The volcano that is currently erupting in southeastern Iceland lies beneath the Eyjafjallajokull glacier, and its eruption is melting the ice above it. The interaction of the melting ice with the volcano prevents magma flows from forming, and instead causes ash plumes like the one that has shut down air traffic over much of Europe. When the ice blocking the eruption finally melts and all the water boils off, magma will flow unimpeded and the ash plumes will subside. No one knows how long this process will take.
To add a little local color to the story, I had intended to refer to the Norse equivalent of Vulcan, the god of volcanoes, but it turns out there isn’t one. The closest thing I could find was a figure out of Norse mythology named Surtr, who was a giant, rather than an actual god, and not one of the Æsir. His role was to bring forth the fires of the underworld to overwhelm the earth during Ragnarök. The island of Surtsey, which was formed by volcanic action south of Iceland in 1963, is named for him.
Today Surtr has managed to reach all the way to South Asia and interfere with American military logistics in Afghanistan. Because of the volcano’s ash plume, wounded soldiers can no longer be evacuated by air to Ramstein Air Base in Germany, and instead are being routed across Southern Europe all the way across the Atlantic to the continental United States.
According to AFP:
Volcano Forces US Army to Reroute Medical Flights
WASHINGTON (AFP) — US commanders have suspended medical evacuations of wounded soldiers to a military hospital in Germany due to the volcanic ash clouding European skies, the Pentagon said Friday.
Soldiers seriously wounded in the wars in Afghanistan and Iraq are usually flown to Ramstein Air Base in Germany to be treated at the nearby Landstuhl medical center, the largest American military hospital outside the United States.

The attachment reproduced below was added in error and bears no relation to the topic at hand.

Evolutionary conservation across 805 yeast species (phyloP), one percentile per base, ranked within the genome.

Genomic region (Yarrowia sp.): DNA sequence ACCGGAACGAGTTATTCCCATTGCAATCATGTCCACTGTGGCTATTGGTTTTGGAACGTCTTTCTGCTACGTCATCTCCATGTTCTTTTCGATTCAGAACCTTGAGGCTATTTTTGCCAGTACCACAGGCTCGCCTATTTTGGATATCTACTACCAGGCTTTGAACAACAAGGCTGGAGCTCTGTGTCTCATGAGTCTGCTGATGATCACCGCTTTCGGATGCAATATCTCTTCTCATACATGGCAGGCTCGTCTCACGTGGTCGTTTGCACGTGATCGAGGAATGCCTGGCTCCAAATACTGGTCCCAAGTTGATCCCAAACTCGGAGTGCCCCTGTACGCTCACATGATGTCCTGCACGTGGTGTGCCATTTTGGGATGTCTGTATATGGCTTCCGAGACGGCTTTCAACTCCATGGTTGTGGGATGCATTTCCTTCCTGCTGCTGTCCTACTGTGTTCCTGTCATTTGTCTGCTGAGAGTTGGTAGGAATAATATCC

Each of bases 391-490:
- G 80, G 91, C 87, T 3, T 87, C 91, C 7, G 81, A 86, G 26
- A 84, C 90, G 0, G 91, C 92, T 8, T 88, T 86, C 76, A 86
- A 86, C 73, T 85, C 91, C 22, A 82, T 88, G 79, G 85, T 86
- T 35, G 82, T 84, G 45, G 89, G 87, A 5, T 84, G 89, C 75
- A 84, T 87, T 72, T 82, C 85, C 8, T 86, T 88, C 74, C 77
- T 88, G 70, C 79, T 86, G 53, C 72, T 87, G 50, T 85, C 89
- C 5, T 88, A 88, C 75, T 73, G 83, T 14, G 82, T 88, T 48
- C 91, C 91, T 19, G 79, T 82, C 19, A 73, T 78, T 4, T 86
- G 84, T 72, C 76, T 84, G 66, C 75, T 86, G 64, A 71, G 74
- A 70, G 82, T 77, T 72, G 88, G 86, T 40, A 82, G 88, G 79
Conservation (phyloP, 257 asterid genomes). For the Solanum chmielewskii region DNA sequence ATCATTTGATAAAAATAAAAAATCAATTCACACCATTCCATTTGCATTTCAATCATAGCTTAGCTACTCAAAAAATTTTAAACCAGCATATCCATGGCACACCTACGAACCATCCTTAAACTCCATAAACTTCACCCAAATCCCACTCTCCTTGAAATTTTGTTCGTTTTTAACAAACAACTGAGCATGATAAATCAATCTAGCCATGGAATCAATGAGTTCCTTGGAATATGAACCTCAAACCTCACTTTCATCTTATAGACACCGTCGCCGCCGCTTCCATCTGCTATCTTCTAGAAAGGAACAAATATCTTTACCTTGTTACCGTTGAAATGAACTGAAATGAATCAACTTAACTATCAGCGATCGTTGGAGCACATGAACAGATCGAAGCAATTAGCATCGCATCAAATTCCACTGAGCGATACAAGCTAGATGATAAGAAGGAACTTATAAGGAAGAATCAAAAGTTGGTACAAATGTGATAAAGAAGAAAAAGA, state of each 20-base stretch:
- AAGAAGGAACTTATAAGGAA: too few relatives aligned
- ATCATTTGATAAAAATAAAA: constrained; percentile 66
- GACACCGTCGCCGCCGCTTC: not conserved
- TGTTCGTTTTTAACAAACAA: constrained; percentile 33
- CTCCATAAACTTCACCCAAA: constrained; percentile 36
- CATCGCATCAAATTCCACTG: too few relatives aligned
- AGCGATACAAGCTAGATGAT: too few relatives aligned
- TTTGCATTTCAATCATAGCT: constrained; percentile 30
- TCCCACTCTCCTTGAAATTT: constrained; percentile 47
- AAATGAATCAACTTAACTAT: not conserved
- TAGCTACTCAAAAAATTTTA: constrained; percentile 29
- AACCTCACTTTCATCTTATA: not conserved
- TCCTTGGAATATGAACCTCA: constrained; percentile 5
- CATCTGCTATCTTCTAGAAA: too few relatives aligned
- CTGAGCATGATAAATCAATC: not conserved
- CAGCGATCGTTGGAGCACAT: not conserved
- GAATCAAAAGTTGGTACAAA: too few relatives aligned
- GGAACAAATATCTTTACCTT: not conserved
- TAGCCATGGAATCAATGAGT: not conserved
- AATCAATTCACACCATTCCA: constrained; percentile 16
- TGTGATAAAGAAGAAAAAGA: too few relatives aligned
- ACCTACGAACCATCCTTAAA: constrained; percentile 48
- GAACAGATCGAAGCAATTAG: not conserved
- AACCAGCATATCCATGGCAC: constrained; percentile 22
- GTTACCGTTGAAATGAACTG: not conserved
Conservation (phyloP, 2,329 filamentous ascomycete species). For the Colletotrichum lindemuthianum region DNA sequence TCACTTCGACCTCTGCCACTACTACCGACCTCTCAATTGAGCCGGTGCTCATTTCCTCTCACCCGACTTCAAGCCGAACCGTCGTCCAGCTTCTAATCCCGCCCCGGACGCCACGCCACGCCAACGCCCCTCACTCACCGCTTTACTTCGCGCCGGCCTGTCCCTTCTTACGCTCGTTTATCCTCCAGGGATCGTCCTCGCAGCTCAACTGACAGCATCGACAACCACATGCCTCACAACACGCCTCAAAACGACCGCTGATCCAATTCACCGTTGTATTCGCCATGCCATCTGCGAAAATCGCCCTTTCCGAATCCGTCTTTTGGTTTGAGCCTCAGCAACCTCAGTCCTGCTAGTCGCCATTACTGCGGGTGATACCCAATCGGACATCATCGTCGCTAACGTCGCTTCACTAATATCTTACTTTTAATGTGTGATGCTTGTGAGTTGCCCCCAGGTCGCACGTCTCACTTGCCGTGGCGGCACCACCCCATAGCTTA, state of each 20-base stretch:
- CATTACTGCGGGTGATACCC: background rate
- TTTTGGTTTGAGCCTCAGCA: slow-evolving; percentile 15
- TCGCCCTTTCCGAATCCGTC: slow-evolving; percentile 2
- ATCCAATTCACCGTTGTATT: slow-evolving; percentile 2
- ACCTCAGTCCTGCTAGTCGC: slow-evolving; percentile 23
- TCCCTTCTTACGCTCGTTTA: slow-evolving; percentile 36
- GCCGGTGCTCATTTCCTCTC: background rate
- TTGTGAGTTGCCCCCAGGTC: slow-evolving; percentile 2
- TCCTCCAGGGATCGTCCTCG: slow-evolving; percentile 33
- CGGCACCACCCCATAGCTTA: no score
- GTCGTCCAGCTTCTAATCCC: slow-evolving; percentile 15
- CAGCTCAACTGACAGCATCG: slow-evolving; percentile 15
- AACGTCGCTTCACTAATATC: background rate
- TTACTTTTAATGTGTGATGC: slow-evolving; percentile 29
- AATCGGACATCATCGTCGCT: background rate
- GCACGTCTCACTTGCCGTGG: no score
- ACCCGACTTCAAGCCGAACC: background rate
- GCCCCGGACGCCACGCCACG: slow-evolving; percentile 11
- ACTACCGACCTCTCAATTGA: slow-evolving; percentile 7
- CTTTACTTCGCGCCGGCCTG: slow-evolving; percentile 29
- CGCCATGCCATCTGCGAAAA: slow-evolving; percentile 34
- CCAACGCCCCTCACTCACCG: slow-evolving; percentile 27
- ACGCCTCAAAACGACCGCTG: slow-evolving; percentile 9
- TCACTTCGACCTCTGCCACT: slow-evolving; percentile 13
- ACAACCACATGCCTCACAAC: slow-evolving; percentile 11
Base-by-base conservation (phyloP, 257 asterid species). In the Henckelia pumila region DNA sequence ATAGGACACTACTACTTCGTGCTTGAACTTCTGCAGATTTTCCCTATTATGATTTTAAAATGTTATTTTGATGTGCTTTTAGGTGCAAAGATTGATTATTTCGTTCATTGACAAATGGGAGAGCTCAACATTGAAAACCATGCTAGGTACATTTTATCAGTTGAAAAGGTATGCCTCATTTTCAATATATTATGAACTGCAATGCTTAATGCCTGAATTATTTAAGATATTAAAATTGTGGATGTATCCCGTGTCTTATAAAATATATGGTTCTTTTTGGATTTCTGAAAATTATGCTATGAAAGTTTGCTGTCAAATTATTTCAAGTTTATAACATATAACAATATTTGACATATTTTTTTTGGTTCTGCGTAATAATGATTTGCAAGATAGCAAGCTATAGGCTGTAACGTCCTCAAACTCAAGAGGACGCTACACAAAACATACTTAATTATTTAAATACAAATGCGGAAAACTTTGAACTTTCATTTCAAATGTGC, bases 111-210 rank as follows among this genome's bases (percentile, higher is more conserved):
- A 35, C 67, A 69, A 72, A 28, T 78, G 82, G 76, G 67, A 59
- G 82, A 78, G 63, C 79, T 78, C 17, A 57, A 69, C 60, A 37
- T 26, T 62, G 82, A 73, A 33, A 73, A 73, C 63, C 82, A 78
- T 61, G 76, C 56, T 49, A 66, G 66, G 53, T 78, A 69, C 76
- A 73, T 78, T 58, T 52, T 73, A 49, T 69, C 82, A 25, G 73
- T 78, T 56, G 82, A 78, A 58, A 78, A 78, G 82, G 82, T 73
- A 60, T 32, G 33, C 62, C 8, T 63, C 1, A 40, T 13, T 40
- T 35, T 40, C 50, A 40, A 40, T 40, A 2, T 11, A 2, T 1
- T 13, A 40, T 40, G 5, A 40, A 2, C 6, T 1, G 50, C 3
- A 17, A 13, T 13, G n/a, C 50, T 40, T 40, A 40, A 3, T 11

But the volcano in Iceland has spewed clouds of ash over Europe, grounding thousands flights in the continent’s biggest air travel shutdown since World War II.
The US medical flights will instead head to Andrews Air Force base outside Washington, after flying across southern Europe — which was still clear of ash, Pentagon spokesman Bryan Whitman told reporters.
“So we’re making adjustments as necessary,” he said, adding there had been no delays in medical evacuations.
The military planes would either refuel in mid-air or at US bases in Italy, officials said.
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Although the American military had diverted flights around the ash cloud, the volcano had not affected operations in Iraq or Afghanistan, Whitman said.
At least four US air bases were closed in Europe due to the volcano, two in Britain and two in Germany, he said.
Europe’s air traffic control authorities predicted 17,000 flights would be cancelled Friday.
Experts warned the fallout from the Eyjafjallajokull volcano in southeast Iceland could take several days to clear.